Local businesses brace for minimum wage hike
SPOKANE, Wash. — A new year means more pay for thousands of workers in Washington state.
Beginning Jan. 1, the state’s minimum wage will increase 50 cents to $12/hour. Good news for employees, but more expenses for local businesses which now have several options to consider: raise prices, cut staff, or dip into profits to cover the extra costs.
Pizza Rita has been slicing and serving pies for 30 years in Spokane. Owner Brian Dickmann says he has always focused on quality pizza at a competitive price.
“We do our best, I mean we want to keep our prices to be the best because we welcome any pizza coupon from any pizza place…” Dickmann said.
Pizza Rita raised the price of toppings in 2017 when the state minimum wage increased $1.53.
Dickmann has close to 60 employees, nearly half of them earn minimum wage. He estimates the wage hike will cost his business an extra $35,000, but he won’t ask customers to foot the bill.
“We’re not going to raise any this year, none at all,” he said. “It’s real competitive and we still just want to make sure we’re giving the best deal.”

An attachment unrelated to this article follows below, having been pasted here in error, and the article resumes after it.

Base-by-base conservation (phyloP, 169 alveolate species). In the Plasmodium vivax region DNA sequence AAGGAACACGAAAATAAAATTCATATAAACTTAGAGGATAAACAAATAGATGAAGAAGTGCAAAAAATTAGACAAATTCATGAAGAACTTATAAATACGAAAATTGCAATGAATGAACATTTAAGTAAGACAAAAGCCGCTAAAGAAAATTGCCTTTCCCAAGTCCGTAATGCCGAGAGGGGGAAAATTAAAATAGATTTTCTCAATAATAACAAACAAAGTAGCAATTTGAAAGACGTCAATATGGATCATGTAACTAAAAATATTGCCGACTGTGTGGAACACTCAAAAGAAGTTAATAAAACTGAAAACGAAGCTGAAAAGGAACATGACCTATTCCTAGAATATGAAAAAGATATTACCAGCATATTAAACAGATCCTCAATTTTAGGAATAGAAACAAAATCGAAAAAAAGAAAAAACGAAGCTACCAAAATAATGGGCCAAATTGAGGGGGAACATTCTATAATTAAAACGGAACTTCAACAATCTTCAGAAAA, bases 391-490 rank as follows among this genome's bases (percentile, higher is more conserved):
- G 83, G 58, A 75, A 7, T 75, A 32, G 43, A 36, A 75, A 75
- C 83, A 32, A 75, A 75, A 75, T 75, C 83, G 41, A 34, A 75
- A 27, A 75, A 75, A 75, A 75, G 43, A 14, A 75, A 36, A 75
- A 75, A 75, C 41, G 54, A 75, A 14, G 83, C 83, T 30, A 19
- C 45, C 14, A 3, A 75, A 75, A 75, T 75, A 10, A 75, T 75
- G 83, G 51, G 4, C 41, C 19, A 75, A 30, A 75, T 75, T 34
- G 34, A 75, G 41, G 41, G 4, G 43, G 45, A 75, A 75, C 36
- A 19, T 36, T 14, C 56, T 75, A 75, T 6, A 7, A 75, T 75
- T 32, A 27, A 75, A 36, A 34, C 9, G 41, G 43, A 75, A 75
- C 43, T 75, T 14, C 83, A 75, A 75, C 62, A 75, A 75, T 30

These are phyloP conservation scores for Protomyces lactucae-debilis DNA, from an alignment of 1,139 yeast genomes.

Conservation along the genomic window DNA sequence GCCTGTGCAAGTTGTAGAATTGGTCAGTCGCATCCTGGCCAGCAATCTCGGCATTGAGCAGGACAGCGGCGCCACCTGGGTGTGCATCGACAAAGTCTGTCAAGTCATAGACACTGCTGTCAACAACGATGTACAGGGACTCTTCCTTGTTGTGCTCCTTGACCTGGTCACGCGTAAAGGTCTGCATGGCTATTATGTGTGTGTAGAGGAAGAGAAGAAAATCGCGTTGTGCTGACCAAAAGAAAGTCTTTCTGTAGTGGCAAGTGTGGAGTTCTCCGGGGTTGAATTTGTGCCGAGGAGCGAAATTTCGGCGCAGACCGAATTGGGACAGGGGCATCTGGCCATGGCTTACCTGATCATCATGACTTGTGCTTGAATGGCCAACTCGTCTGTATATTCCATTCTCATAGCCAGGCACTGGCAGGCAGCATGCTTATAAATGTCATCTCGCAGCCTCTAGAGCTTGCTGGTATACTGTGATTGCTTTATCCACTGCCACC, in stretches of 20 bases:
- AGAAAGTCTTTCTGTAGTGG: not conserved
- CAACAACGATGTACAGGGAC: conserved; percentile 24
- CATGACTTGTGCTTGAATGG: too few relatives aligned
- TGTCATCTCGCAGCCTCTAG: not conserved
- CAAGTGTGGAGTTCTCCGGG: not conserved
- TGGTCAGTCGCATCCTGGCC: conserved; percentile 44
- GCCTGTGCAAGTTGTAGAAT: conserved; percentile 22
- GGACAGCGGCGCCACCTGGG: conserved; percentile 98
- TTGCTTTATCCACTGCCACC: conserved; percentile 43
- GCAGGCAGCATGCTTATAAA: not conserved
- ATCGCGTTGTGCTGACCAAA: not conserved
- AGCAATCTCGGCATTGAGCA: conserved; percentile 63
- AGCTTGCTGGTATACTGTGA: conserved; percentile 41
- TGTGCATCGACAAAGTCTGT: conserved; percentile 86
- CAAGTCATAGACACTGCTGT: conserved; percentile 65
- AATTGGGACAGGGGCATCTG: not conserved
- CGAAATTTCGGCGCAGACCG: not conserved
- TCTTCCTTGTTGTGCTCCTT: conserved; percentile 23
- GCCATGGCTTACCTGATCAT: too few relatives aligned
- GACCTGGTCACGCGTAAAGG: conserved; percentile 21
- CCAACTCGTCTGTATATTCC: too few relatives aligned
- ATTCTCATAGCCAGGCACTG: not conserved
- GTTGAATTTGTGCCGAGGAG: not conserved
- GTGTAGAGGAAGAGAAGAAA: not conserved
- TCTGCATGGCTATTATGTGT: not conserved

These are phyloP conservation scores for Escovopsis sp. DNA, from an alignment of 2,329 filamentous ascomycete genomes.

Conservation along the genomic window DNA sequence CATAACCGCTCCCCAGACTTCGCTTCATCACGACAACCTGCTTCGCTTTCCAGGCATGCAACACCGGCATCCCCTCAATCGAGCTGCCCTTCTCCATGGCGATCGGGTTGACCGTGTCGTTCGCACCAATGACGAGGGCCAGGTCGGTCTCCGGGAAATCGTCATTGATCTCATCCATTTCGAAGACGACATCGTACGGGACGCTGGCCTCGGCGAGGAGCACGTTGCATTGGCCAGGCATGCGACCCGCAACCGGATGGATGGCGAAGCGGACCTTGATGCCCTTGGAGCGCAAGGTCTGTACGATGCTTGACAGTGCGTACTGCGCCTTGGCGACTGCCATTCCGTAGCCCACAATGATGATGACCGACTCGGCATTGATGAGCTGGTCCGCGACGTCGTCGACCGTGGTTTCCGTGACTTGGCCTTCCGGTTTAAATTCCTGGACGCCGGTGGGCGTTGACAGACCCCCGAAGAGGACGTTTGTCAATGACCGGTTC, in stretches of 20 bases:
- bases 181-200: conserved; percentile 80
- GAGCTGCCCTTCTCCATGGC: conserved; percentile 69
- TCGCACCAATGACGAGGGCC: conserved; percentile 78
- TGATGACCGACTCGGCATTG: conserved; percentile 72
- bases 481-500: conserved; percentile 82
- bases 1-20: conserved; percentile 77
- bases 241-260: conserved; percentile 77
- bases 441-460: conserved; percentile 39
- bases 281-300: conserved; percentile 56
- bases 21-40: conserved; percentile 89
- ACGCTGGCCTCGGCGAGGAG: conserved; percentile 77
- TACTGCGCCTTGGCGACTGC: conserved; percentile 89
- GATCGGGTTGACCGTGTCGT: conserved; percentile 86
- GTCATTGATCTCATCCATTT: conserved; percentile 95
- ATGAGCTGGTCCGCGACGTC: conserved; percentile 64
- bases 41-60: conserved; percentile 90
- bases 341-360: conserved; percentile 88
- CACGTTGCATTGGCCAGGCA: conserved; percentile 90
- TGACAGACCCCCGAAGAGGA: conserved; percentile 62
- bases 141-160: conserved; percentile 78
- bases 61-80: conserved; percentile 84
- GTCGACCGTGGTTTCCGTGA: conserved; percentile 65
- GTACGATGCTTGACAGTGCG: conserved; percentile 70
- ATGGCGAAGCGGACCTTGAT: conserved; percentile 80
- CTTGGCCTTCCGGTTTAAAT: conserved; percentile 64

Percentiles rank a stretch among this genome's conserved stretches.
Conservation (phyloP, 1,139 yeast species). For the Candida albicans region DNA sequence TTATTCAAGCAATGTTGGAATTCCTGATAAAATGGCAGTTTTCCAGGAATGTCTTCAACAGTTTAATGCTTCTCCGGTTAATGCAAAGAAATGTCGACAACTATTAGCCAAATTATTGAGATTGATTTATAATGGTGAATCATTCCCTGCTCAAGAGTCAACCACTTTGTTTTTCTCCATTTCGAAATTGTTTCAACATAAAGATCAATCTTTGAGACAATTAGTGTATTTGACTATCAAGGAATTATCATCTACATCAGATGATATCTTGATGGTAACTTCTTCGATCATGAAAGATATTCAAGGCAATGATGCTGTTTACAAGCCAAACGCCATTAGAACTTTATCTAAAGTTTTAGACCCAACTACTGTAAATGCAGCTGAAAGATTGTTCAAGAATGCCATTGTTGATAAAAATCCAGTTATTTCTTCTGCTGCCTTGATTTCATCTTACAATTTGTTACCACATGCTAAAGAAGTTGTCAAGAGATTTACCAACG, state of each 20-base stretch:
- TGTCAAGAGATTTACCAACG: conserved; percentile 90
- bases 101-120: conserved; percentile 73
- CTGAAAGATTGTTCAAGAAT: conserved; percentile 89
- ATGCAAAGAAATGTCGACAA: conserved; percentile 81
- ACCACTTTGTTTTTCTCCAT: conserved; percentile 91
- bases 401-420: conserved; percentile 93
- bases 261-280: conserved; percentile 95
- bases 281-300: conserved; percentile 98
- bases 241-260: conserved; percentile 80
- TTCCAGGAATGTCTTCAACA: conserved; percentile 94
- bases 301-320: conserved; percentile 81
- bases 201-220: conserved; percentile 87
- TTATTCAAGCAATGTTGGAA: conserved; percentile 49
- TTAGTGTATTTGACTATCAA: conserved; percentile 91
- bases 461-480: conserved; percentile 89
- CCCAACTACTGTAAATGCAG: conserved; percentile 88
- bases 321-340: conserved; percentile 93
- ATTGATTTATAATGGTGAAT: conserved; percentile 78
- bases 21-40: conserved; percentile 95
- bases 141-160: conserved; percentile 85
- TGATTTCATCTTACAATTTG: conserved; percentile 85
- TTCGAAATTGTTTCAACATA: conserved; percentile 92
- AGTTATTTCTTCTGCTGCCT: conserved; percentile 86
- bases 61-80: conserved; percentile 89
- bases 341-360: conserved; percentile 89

Washington’s minimum wage increases 50 cents tomorrow to $12/hr. Good news for employees but an added expense for many local businesses. The owner of Pizza Rita says it will cost him about $35,000. Full story tonight on #KXLY4 News at 5. pic.twitter.com/4izgBuAG34
— Kyle Simchuk (@KyleKXLY) December 31, 2018
In Washington, full-time minimum wage employees working 40 hours per week will earn $80 more per month, or about $960 more per year before taxes.
Jenna Hamilton, a student at Eastern Washington University, earns minimum wage at the school’s day care center. Hamilton said she appreciates the 50 cent raise.
“It’s really hard to live off minimum wage with bills and tuition and books and everything,” Hamilton said. “Being a student, it’s really hard to work in general so any little bit of money always helps.”
Hamilton works part-time and will likely see her paycheck go up $50-$60 – enough to cover one of her monthly bills, she said.
Just a few miles from Spokane in Idaho, workers earning minimum wage will still be getting $7.25 per hour in 2019 – almost $5 less an hour than workers in Washington.
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